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NVIC: 21st Century Cures Act Will Lower FDA Drug Licensing Standards

Story Highlights
  • The U.S. House of Representatives has passed H.R. 6, the 21st Century Cures Act.
  • The bill would lower FDA licensing standards for pharmaceutical products.
  • Pharma would no longer be required to use large clinical trials to demonstrate the safety and efficacy of its products.

The non-profit National Vaccine Information Center (NVIC) says the proposed 21st Century Cures Act (H.R. 6) will endanger the public health by lowering scientific and informed consent standards used by the Food and Drug Administration (FDA) to license experimental biological products (vaccines), drugs and medical devices in order to expedite delivery to the U.S. market. Under the proposed law, drug companies could avoid conducting large randomized clinical trials and researchers would be able to test new products on humans without obtaining informed consent.

“Informed consent is the gold standard in human experimentation and the practice of ethical medicine, and there is no substitute for the requirement that drug companies conduct large, well designed randomized clinical trials before the FDA licenses a new vaccine.”

The bill passed the U.S. House of Representatives on July 10, 2015. It mandates that an additional $9 billion be given to National Institutes of Health (NIH) to develop new vaccines and drugs and $550 million be given to the FDA to fast track licensure.

“The 21st Century Cures Act is a drug company stockholder’s dream and a consumer’s worst nightmare,” said Barbara Loe Fisher, NVIC Co-founder and President. “Making experimental drugs quickly available for the sick and dying, who voluntarily choose to use them, is one thing but Congress should not be greasing the skids to license experimental vaccines that government will recommend and legally require healthy children and adults to use. It is a prescription for disaster.”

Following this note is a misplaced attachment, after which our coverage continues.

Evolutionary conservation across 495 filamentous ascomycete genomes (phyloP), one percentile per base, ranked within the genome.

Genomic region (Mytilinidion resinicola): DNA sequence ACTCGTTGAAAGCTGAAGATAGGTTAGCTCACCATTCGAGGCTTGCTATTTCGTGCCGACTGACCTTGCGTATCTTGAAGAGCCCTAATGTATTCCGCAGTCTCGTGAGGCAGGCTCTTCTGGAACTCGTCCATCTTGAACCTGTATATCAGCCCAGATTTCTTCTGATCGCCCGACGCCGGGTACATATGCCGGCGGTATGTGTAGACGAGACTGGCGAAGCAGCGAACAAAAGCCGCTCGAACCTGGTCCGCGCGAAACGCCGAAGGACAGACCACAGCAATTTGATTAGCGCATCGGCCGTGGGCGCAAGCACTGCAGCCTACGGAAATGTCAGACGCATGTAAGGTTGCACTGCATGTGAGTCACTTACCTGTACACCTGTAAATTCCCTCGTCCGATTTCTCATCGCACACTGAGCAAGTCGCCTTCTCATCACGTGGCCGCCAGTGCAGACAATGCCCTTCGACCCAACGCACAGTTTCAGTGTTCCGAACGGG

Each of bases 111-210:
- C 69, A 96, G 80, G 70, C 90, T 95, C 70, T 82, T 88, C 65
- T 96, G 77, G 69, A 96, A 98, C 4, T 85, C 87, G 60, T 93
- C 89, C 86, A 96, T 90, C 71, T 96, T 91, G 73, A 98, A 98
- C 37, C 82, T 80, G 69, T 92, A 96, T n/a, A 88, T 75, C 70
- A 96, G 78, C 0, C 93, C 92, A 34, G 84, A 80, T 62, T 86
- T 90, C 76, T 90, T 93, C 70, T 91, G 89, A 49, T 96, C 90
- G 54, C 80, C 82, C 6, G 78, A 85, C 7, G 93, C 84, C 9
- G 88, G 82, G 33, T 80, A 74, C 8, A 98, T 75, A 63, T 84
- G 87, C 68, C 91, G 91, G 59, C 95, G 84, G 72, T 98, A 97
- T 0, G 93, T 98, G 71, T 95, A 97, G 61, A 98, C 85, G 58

The proposed law would allow drug companies to use surrogate endpoints to evaluate the effectiveness of experimental vaccines and drugs, and would permit the FDA to accept novel statistical analyses and clinical experience evidence instead of requiring drug companies to produce evidence from large randomized clinical trials. The legislation states that “if the proposed clinical testing poses no more than minimal risk,” informed consent would not be required from test subjects, but it is not clear who decides what constitutes “minimal risk.”

“Informed consent is the gold standard in human experimentation and the practice of ethical medicine, and there is no substitute for the requirement that drug companies conduct large, well designed randomized clinical trials before the FDA licenses a new vaccine,” said Fisher. “Moving numbers around in a computer is a poor substitute for actually proving a new vaccine works and does not kill and injure real human beings before it is recommended and used by millions of people.”

Congress gave the pharmaceutical industry a partial civil liability shield from vaccine injury lawsuits in 1986 and created a federal vaccine injury compensation program (VICP) that has awarded over $3 billion for vaccine injuries and deaths since 1988. In 2011, the U.S. Supreme Court declared vaccines to be “unavoidably unsafe” and removed all product liability for vaccines licensed by the FDA. The U.S. government recommends that children receive 69 doses of 16 vaccines between day of birth and age 18 and all 50 states have mandated dozens of doses of at least 10 of those vaccines for children to attend school.

In 2015, more than 100 bills were introduced in multiple states to add more vaccine mandates and restrict or eliminate non-medical vaccine exemptions. In June 2015, California enacted a law that eliminated the religious and conscientious belief vaccine exemptions for school entry despite large public protests with thousands of citizens holding rallies and testifying that the proposed legislation violates human and civil rights.

The U.S. government has forged a financial public private partnership with the pharmaceutical industry through a series of federal laws passed since 1984. The Departments of Health and Human Services, Defense and Homeland Security use federal appropriations to fund and partner with pharmaceutical corporations to build new vaccine plants and develop new vaccines that will be licensed, recommended and mandated by government.


Note: This piece was originally issued as a press release by the National Vaccine Information Center (NVIC).

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